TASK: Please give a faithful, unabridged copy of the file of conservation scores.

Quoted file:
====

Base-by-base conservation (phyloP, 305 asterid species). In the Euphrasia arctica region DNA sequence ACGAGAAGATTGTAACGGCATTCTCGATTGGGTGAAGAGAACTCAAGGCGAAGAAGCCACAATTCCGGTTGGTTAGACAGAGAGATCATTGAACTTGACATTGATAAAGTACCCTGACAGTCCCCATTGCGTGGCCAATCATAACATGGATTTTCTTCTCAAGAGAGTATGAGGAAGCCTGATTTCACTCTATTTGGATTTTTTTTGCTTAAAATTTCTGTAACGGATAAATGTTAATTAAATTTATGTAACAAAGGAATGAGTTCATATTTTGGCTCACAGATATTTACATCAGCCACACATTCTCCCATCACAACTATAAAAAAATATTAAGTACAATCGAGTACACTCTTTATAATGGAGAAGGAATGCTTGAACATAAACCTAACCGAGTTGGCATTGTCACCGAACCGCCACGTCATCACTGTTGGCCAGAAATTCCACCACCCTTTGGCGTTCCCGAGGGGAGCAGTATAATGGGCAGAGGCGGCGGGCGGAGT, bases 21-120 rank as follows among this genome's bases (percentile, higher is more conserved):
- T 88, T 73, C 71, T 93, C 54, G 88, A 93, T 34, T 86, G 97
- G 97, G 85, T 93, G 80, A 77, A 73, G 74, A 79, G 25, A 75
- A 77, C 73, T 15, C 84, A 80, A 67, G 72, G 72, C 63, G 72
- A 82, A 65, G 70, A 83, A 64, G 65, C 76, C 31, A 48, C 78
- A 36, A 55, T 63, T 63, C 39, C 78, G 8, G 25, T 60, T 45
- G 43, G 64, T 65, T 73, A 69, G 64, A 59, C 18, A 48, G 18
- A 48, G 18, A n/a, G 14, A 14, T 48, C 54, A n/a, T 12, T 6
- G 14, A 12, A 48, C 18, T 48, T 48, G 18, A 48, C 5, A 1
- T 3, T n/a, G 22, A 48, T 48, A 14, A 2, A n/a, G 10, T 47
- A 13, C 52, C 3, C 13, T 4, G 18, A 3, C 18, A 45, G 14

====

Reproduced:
Base-by-base conservation (phyloP, 305 asterid species). In the Euphrasia arctica region DNA sequence ACGAGAAGATTGTAACGGCATTCTCGATTGGGTGAAGAGAACTCAAGGCGAAGAAGCCACAATTCCGGTTGGTTAGACAGAGAGATCATTGAACTTGACATTGATAAAGTACCCTGACAGTCCCCATTGCGTGGCCAATCATAACATGGATTTTCTTCTCAAGAGAGTATGAGGAAGCCTGATTTCACTCTATTTGGATTTTTTTTGCTTAAAATTTCTGTAACGGATAAATGTTAATTAAATTTATGTAACAAAGGAATGAGTTCATATTTTGGCTCACAGATATTTACATCAGCCACACATTCTCCCATCACAACTATAAAAAAATATTAAGTACAATCGAGTACACTCTTTATAATGGAGAAGGAATGCTTGAACATAAACCTAACCGAGTTGGCATTGTCACCGAACCGCCACGTCATCACTGTTGGCCAGAAATTCCACCACCCTTTGGCGTTCCCGAGGGGAGCAGTATAATGGGCAGAGGCGGCGGGCGGAGT, bases 21-120 rank as follows among this genome's bases (percentile, higher is more conserved):
- T 88, T 73, C 71, T 93, C 54, G 88, A 93, T 34, T 86, G 97
- G 97, G 85, T 93, G 80, A 77, A 73, G 74, A 79, G 25, A 75
- A 77, C 73, T 15, C 84, A 80, A 67, G 72, G 72, C 63, G 72
- A 82, A 65, G 70, A 83, A 64, G 65, C 76, C 31, A 48, C 78
- A 36, A 55, T 63, T 63, C 39, C 78, G 8, G 25, T 60, T 45
- G 43, G 64, T 65, T 73, A 69, G 64, A 59, C 18, A 48, G 18
- A 48, G 18, A n/a, G 14, A 14, T 48, C 54, A n/a, T 12, T 6
- G 14, A 12, A 48, C 18, T 48, T 48, G 18, A 48, C 5, A 1
- T 3, T n/a, G 22, A 48, T 48, A 14, A 2, A n/a, G 10, T 47
- A 13, C 52, C 3, C 13, T 4, G 18, A 3, C 18, A 45, G 14